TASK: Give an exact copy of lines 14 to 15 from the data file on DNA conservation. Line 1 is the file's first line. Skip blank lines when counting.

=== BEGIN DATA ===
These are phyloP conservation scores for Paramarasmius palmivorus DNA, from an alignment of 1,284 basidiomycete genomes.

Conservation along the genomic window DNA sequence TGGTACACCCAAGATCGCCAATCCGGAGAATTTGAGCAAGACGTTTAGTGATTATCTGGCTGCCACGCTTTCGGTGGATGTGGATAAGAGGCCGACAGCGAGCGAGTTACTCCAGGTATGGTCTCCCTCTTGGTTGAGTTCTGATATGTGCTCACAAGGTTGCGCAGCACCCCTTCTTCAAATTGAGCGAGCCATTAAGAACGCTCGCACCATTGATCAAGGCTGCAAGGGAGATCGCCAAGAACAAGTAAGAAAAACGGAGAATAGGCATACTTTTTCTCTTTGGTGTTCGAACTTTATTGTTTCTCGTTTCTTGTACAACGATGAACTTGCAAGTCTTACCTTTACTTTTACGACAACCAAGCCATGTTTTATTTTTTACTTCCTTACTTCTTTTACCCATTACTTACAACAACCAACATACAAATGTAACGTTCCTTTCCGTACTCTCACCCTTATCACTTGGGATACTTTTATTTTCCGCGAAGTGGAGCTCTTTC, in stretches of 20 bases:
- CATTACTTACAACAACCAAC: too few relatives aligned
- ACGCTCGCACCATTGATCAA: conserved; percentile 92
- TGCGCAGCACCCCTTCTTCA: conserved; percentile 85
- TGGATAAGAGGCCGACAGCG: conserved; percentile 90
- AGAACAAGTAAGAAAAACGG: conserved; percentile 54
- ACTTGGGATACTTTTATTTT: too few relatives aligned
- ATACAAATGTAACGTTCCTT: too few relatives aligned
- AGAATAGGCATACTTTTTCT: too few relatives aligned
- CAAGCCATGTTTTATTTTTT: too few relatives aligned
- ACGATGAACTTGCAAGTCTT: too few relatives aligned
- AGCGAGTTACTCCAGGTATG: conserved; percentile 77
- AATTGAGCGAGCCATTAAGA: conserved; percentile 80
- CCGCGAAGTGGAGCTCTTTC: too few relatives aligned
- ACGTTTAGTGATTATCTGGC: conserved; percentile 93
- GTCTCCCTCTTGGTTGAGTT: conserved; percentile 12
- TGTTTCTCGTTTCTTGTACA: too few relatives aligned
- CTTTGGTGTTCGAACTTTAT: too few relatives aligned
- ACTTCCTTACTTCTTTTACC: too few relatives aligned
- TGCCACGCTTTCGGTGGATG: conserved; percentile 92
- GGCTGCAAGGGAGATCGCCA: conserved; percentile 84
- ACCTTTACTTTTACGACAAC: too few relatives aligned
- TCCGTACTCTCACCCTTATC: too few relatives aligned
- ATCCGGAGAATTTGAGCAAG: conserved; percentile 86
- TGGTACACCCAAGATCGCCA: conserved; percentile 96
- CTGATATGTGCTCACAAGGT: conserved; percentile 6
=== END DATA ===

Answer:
- AATTGAGCGAGCCATTAAGA: conserved; percentile 80
- CCGCGAAGTGGAGCTCTTTC: too few relatives aligned